4) CPI (Cost per Install) NETWORKS

Cost per install is a relatively new marketing mechanism and is the mobile equivalent to CPA (cost per acquisition) in the web marketing world. CPI is exactly what it sounds like – you pay per install that you get. Examples of this are Play haven and Chart boost – they are third parties that have the software you install into your app. You’ll often see this as a “pop-up” in games and apps, prompting you to look at another game and “Get It Now.” Those apps are dynamically served based on what app you have yourself. This actually works out to be a better deal than most developers report on advertising networks (often report 0.3% CTR with translates into a $15 CPI). $3 is cheaper than $15. Rocket science. There are tons of CPI companies popping up these days and be sure to let your developer know you want to incorporate them. They’re not too difficult to add onto a game or app but is helpful to discuss early on. These networks can be extremely lucrative as a developer or publisher.


The subscription way to make money off free mobile apps is something that is very likely if the app has a regularly fresh and new content added to it. How it works, is pretty easy. Firstly, all the apps with subscriptions are available for free. The user downloads the app. There may or may not be some free content in the app. The user must then pay a regular subscription fee- just like you’d do for a magazine or newspaper, – to unlock all the other content offered by the app. How do the app owners manage the subscription model? The good news is it’s not much harder than adding in-app purchases to an app. Apple and Google offer subscriptions through their platforms just like IAP’s. This means Apple or Google handle the payments from users and then let the owners of the app have their share.

Examples: Some of the most talked about and most successful apps in recent times have been the Kardashian / Jenner series of mobile apps. Basically, a bunch of the Kardashian / Jenner’s released their own mobile apps with makeup tips, fashion advice, videos etc. They monetized the apps by having a $2.99 / month subscription fee. Users must subscribe to get access to any of the content inside the app. You would think that requiring a subscription before letting a user see any content would be a deterrent for new users. But here’s the kicker: The mobile apps offer a free 7-day trial. Users can subscribe with a couple of taps and no up-front payment. Unless they manually cancel the subscription before the trial ends they are automatically billed after 7 days. Pretty smart. The other interesting thing about these mobile apps is the very small monthly subscription fee. Even with such a small fee, the sheer volume of users quickly rocketed them to the top of the top grossing charts.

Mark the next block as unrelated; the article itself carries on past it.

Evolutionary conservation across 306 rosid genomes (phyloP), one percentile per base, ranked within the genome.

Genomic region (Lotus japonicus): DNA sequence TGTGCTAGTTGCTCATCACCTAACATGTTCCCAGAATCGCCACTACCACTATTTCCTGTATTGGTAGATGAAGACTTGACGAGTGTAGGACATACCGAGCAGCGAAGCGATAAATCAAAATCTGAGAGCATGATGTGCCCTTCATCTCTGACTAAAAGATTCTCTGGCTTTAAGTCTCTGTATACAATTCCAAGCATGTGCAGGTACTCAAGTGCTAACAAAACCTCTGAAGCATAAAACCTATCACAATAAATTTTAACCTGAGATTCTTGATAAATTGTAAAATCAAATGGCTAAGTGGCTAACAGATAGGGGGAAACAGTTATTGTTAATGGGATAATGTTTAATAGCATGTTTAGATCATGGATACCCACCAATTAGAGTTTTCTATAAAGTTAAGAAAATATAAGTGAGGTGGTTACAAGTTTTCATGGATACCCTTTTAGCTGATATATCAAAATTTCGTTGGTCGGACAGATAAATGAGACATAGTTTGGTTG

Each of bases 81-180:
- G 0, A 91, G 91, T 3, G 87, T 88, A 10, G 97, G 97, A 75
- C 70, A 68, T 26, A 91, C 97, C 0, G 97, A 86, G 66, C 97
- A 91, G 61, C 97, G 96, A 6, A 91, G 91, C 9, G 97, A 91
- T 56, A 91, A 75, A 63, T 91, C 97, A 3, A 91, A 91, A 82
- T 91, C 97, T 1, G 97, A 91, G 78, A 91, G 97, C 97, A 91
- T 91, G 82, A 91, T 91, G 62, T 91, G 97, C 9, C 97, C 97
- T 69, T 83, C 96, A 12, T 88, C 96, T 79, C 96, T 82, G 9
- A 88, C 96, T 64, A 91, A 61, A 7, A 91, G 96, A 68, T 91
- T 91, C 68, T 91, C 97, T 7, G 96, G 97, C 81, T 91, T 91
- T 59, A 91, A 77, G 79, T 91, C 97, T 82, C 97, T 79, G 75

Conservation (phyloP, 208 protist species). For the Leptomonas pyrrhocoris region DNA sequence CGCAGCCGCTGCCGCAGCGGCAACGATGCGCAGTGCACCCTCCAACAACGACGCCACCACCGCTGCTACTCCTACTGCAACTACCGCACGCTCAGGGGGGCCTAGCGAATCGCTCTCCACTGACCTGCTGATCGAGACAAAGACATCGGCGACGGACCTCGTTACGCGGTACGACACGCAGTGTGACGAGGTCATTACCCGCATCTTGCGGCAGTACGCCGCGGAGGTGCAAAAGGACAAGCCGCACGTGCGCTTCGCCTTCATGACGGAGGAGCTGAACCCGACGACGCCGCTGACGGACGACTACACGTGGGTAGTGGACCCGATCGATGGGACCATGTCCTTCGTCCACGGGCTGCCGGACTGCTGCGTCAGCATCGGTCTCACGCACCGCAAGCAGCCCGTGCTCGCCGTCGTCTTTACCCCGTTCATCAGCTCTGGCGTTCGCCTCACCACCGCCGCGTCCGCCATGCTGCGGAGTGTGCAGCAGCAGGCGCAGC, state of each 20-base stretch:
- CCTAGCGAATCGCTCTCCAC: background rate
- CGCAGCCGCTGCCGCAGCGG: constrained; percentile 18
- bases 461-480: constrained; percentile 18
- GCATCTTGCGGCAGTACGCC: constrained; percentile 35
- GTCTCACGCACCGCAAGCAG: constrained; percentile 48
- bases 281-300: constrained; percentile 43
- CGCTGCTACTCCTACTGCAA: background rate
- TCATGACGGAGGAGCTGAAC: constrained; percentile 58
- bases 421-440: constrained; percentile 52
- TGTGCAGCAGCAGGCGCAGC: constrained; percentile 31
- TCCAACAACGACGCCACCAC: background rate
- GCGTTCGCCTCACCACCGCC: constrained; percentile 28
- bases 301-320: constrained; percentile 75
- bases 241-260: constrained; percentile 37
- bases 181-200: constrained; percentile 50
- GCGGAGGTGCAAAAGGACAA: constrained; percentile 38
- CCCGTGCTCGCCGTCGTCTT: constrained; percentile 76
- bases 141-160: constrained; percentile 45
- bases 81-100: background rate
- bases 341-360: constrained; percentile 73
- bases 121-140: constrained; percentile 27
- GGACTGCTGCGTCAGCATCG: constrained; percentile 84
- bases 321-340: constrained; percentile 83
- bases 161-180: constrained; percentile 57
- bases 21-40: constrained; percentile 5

One of the first big mobile apps to use branded merchandise as a monetization method was Rovio’s Angry Birds. We all had seen at least angry birds merchandise somewhere- be it the t-shirts, the stationary, or the plastic ware. The basic principle here is taking your app as a brand and creating physical goods to sell alongside it. These physical goods can be sold from within the app, and they can also be sold through email marketing if email addresses of users are being collected. For a long time, it was difficult to create branded physical goods to sell alongside a mobile apps.

Then there are issues with handling payments & fulfillment as well. The good news is that this is getting easier, with new services being offered that really simplify the whole process. Amazon is a great example. They have a program called ‘Merch by Amazon’ that allows developers to easily sell custom designed t-shirts from within their mobile apps. Here’s how simple it is to use Merch by Amazon: You just create & upload the artwork you want on your t-shirts, promote the shirts using the tools provided by Amazon, and collect your share of the revenue. With Merch, Amazon handles the payment processing & fulfillment. This makes the whole process super easy for mobile apps developers.